Austria flag Austria: Economic and Political Overview

The economic context of Austria

Economic Indicators

For the latest updates on the key economic responses from governments to address the economic impact of the COVID-19 pandemic, please consult the IMF's policy tracking platform Policy Responses to COVID-19.

The Austrian economy is deemed one of the most stable in Europe. The country relies on a very strong network of export-focused SMEs, excellent academic standards and significant spending for research and development. Public and private consumption are likely to buttress the domestic economy with households benefiting from a tight labour market and higher wages. Following the setback caused by the COVID-19 pandemic, Austria’s economy registered a strong rebound in 2021, with a GDP growth estimated at 3.9% by the IMF. Private consumption and considerable increases in investment were the main drivers, together with the partial recovery of the tourism sector. According to the IMF's forecasts, the economic expansion should accelerate to 4.5% this year before setting around 2.1% in 2023 (4.9% and 1.9%, respectively, as per the EU Commission projections).

Due to the economic crisis triggered by the COVID-19 pandemic, Austria's public debt has increased, jumping to 84.2% of GDP in 2021 from a pre-pandemic level of 70.5%. Robust nominal growth and further reduction in the headline budget deficit should pave the way for a progressive decrease of the debt, forecasted at 81.1% in 2022 and 79.8% the following year (IMF). The fiscal measures taken to mitigate the socioeconomic consequences of the pandemic and the decline in government revenues prompted a budget deficit of 4.8% in 2021. Nevertheless, the headline deficit is forecast to fall well below the 3% threshold over the forecast horizon (2.7% this year and 1.6% in 2023 – IMF). Rising energy prices drove headline inflation to 2.5% in 2021. The index should gradually decrease to 2.4% in 2022 and 2% in 2023.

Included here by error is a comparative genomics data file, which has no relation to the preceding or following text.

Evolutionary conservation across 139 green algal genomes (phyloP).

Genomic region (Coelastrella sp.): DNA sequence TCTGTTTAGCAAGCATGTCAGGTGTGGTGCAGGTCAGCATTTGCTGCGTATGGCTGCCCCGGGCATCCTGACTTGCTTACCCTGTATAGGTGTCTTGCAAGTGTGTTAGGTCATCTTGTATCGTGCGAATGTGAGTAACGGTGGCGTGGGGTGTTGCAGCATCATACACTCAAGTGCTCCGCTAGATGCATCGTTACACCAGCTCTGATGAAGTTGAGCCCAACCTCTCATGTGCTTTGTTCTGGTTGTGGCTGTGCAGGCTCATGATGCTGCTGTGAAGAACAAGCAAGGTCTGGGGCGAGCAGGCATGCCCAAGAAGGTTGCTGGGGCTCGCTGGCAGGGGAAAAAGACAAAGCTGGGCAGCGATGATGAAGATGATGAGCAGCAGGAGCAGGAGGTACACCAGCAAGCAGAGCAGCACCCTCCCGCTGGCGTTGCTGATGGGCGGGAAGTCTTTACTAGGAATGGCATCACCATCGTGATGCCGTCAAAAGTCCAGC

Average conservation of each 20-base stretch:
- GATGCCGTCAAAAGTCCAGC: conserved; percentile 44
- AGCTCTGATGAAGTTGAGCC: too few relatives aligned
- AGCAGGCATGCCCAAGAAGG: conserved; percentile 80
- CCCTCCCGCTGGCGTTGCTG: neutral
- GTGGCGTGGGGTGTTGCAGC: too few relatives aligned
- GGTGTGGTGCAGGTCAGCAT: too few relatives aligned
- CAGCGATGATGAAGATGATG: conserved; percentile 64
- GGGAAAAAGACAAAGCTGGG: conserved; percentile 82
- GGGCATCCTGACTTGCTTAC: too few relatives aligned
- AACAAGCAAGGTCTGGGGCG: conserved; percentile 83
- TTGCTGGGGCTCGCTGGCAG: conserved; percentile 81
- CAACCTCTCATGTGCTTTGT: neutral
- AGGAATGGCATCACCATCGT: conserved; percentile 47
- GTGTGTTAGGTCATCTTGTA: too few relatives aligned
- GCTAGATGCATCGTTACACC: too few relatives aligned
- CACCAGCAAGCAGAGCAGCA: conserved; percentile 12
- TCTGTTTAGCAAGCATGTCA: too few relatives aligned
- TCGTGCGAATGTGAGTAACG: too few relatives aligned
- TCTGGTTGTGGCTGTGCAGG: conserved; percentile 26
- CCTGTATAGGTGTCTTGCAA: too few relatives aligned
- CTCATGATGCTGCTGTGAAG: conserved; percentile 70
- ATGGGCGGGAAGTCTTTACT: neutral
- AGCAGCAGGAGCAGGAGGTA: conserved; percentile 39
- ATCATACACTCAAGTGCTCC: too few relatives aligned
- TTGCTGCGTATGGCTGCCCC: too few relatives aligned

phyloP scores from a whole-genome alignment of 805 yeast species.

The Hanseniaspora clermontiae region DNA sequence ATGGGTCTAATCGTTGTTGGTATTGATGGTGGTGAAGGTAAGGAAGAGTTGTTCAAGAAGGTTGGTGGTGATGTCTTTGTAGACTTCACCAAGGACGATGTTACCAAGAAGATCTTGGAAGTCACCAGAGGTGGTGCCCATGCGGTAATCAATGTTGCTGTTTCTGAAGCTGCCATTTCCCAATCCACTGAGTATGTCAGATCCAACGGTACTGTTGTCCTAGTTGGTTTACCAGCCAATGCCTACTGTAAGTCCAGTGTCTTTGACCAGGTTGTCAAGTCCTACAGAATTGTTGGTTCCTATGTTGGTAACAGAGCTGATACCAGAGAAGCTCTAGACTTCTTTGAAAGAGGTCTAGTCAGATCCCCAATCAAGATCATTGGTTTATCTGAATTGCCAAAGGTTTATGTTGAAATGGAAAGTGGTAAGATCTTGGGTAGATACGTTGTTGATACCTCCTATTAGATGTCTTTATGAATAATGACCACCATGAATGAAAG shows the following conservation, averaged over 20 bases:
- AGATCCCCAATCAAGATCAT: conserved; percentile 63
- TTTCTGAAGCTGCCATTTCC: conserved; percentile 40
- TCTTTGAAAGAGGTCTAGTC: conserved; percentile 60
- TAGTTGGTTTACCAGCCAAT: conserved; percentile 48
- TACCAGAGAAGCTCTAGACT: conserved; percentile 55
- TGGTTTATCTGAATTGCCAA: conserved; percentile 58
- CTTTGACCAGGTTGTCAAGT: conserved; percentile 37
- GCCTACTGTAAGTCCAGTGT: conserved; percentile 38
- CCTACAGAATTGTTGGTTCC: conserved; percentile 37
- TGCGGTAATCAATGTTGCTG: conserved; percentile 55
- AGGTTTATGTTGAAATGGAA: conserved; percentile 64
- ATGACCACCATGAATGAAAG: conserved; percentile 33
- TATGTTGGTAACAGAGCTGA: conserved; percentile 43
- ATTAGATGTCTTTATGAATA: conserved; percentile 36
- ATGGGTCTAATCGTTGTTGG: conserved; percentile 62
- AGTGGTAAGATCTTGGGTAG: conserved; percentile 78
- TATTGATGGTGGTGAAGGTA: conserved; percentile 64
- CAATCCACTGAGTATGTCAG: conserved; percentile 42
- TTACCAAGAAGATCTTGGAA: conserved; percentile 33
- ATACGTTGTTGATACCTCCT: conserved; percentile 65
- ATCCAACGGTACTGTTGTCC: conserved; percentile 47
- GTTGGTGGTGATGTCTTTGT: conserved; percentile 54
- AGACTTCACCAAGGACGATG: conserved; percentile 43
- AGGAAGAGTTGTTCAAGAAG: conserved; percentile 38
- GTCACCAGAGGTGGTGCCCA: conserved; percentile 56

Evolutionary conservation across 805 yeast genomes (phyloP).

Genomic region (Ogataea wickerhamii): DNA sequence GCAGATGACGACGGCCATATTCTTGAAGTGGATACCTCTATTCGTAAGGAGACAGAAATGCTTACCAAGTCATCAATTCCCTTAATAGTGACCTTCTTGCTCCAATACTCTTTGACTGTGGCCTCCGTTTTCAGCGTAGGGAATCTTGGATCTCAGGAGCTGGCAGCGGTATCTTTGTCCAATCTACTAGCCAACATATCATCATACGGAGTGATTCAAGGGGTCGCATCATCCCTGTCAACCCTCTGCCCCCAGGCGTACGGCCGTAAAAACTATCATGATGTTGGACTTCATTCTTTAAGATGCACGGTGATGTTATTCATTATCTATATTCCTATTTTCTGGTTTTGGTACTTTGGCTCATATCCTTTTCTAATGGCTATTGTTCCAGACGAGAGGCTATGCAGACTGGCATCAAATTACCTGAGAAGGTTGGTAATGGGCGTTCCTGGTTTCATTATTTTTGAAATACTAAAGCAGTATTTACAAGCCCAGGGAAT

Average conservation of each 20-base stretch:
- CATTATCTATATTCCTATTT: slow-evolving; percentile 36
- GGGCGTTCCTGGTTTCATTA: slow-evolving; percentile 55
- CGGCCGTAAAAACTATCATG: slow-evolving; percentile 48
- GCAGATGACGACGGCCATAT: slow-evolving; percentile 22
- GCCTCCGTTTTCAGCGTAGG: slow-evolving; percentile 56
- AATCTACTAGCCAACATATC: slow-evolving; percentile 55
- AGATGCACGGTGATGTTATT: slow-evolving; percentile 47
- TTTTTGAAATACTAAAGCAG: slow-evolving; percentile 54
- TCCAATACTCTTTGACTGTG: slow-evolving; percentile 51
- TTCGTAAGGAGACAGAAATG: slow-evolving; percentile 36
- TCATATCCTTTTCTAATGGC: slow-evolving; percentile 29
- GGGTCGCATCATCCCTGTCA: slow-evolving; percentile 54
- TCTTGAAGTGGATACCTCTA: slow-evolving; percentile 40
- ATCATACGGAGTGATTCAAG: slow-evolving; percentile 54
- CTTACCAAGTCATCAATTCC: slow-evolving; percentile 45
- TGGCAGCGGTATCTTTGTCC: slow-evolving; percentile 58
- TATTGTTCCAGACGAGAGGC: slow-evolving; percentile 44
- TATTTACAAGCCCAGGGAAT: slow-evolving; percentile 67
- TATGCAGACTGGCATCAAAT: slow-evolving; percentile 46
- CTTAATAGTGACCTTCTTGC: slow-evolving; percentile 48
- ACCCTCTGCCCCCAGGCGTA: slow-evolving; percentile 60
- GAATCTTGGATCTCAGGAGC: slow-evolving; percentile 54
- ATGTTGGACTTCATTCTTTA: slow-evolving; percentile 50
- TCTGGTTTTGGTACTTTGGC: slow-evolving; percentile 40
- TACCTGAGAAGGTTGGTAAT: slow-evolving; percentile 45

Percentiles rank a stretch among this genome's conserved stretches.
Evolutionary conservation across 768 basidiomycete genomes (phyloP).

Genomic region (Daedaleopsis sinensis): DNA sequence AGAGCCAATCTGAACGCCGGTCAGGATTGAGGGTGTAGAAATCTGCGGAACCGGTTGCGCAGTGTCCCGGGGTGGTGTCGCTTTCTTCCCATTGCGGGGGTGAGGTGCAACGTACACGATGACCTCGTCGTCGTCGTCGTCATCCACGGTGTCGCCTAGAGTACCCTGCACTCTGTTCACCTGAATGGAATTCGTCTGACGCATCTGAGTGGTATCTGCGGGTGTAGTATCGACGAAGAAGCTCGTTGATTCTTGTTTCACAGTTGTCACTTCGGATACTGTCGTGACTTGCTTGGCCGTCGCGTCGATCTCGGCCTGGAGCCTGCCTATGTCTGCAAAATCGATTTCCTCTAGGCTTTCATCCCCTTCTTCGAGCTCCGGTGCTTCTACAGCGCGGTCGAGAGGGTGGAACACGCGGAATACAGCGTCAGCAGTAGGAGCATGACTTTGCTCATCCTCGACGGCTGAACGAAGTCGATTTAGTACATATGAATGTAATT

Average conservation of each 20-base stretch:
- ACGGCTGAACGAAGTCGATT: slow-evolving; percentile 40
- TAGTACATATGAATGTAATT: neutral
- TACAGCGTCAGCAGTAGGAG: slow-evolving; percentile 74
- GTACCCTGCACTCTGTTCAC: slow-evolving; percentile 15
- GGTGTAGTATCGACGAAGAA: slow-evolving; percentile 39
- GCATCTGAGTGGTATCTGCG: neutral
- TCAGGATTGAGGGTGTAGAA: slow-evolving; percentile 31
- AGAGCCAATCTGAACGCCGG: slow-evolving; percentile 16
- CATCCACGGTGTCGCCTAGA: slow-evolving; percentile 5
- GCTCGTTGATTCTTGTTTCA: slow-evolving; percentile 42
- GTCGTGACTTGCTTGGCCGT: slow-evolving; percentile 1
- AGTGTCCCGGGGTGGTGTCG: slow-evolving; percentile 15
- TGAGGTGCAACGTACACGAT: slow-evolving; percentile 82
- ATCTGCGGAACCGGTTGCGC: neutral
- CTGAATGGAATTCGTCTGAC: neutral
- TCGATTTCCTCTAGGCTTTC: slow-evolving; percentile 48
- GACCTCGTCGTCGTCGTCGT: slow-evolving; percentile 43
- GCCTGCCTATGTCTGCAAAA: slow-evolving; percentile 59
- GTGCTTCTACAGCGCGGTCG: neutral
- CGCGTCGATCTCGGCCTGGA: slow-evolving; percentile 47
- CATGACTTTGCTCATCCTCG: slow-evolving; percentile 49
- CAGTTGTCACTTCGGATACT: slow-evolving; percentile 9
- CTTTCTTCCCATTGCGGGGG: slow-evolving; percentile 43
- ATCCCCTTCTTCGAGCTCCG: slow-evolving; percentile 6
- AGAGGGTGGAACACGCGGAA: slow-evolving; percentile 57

Austria has a low percentage of unemployment compared to other countries in the Eurozone and the EU, as well as global comparison. Despite the recession triggered by the COVID-19 pandemic, the unemployment rate increased only marginally: at 6.4% in 2021, it is expected to follow a downward path this year (6%) and the next (5.5% - IMF). In the long term, labour shortages could limit economic growth, and persistent global trade tensions represent a further downside risk. Overall, Austrians enjoy one of the highest GDP per capita (PPP) in Europe, estimated by the IMF at USD 59,410 in 2021.

 
Main Indicators 201920202021 (e)2022 (e)2023 (e)
GDP (billions USD) 445.13e432.52481.21520.34545.76
GDP (Constant Prices, Annual % Change) 1.4e-6.23.94.52.1
GDP per Capita (USD) 50,24748,59353,79357,87960,404
General Government Balance (in % of GDP) -1.2-6.2-4.8-2.7-1.6
General Government Gross Debt (in % of GDP) 70.583.2e84.281.179.8
Inflation Rate (%) 1.51.4e2.52.42.0
Unemployment Rate (% of the Labour Force) 4.85.4e6.46.05.5
Current Account (billions USD) 12.6510.817.7410.419.73
Current Account (in % of GDP) 2.82.51.62.01.8

Source: IMF – World Economic Outlook Database, October 2021

Note: (e) Estimated Data

Main Sectors of Industry

Out of its 8.91 million population, Austria has a labour force of about 4.5 million people, of whom many are highly educated and skilled. The agricultural sector employs 4% of the active population and represents 1.2% of GDP (World Bank, latest data available). Cattle farming and viticulture are the country's main agricultural activities. Organic farming is incredibly popular in Austria. According to the latest available data (IFOAM), 23% of all its farms are organic and cover over a quarter of the total agricultural area, the highest rate in the EU and the second in Europe after Liechtenstein. Austria benefits from significant subsidies from the European Union provided by the Common Agricultural Policy. Consequently, agricultural exports are continuously increasing.